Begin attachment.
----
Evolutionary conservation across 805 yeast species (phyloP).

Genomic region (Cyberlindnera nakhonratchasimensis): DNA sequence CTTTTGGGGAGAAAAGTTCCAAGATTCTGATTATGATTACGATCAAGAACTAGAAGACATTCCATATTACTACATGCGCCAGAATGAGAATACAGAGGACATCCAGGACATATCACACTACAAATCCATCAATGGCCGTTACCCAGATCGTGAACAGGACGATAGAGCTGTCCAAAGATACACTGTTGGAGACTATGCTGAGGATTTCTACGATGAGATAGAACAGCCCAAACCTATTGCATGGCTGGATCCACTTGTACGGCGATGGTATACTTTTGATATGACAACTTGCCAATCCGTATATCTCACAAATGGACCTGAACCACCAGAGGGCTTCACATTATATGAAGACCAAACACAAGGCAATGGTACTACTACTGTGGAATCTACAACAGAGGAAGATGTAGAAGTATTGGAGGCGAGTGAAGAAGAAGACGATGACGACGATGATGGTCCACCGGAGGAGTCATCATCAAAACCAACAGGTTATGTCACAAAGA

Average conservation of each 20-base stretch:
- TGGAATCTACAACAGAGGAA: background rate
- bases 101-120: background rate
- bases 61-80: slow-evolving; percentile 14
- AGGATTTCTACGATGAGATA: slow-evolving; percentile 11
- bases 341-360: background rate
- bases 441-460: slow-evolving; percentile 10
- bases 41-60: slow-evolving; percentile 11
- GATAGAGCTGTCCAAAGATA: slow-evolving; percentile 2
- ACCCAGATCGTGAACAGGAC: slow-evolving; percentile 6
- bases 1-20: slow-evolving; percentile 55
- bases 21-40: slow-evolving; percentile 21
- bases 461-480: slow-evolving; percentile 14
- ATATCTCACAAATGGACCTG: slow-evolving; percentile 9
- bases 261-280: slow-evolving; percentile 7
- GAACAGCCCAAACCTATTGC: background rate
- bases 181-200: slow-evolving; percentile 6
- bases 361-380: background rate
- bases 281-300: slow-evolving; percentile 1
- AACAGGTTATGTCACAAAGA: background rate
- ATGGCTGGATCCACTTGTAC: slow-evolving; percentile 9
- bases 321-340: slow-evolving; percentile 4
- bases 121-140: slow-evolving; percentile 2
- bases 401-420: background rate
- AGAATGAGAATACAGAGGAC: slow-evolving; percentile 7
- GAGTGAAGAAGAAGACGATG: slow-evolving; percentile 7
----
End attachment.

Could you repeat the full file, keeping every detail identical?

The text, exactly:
Evolutionary conservation across 805 yeast species (phyloP).

Genomic region (Cyberlindnera nakhonratchasimensis): DNA sequence CTTTTGGGGAGAAAAGTTCCAAGATTCTGATTATGATTACGATCAAGAACTAGAAGACATTCCATATTACTACATGCGCCAGAATGAGAATACAGAGGACATCCAGGACATATCACACTACAAATCCATCAATGGCCGTTACCCAGATCGTGAACAGGACGATAGAGCTGTCCAAAGATACACTGTTGGAGACTATGCTGAGGATTTCTACGATGAGATAGAACAGCCCAAACCTATTGCATGGCTGGATCCACTTGTACGGCGATGGTATACTTTTGATATGACAACTTGCCAATCCGTATATCTCACAAATGGACCTGAACCACCAGAGGGCTTCACATTATATGAAGACCAAACACAAGGCAATGGTACTACTACTGTGGAATCTACAACAGAGGAAGATGTAGAAGTATTGGAGGCGAGTGAAGAAGAAGACGATGACGACGATGATGGTCCACCGGAGGAGTCATCATCAAAACCAACAGGTTATGTCACAAAGA

Average conservation of each 20-base stretch:
- TGGAATCTACAACAGAGGAA: background rate
- bases 101-120: background rate
- bases 61-80: slow-evolving; percentile 14
- AGGATTTCTACGATGAGATA: slow-evolving; percentile 11
- bases 341-360: background rate
- bases 441-460: slow-evolving; percentile 10
- bases 41-60: slow-evolving; percentile 11
- GATAGAGCTGTCCAAAGATA: slow-evolving; percentile 2
- ACCCAGATCGTGAACAGGAC: slow-evolving; percentile 6
- bases 1-20: slow-evolving; percentile 55
- bases 21-40: slow-evolving; percentile 21
- bases 461-480: slow-evolving; percentile 14
- ATATCTCACAAATGGACCTG: slow-evolving; percentile 9
- bases 261-280: slow-evolving; percentile 7
- GAACAGCCCAAACCTATTGC: background rate
- bases 181-200: slow-evolving; percentile 6
- bases 361-380: background rate
- bases 281-300: slow-evolving; percentile 1
- AACAGGTTATGTCACAAAGA: background rate
- ATGGCTGGATCCACTTGTAC: slow-evolving; percentile 9
- bases 321-340: slow-evolving; percentile 4
- bases 121-140: slow-evolving; percentile 2
- bases 401-420: background rate
- AGAATGAGAATACAGAGGAC: slow-evolving; percentile 7
- GAGTGAAGAAGAAGACGATG: slow-evolving; percentile 7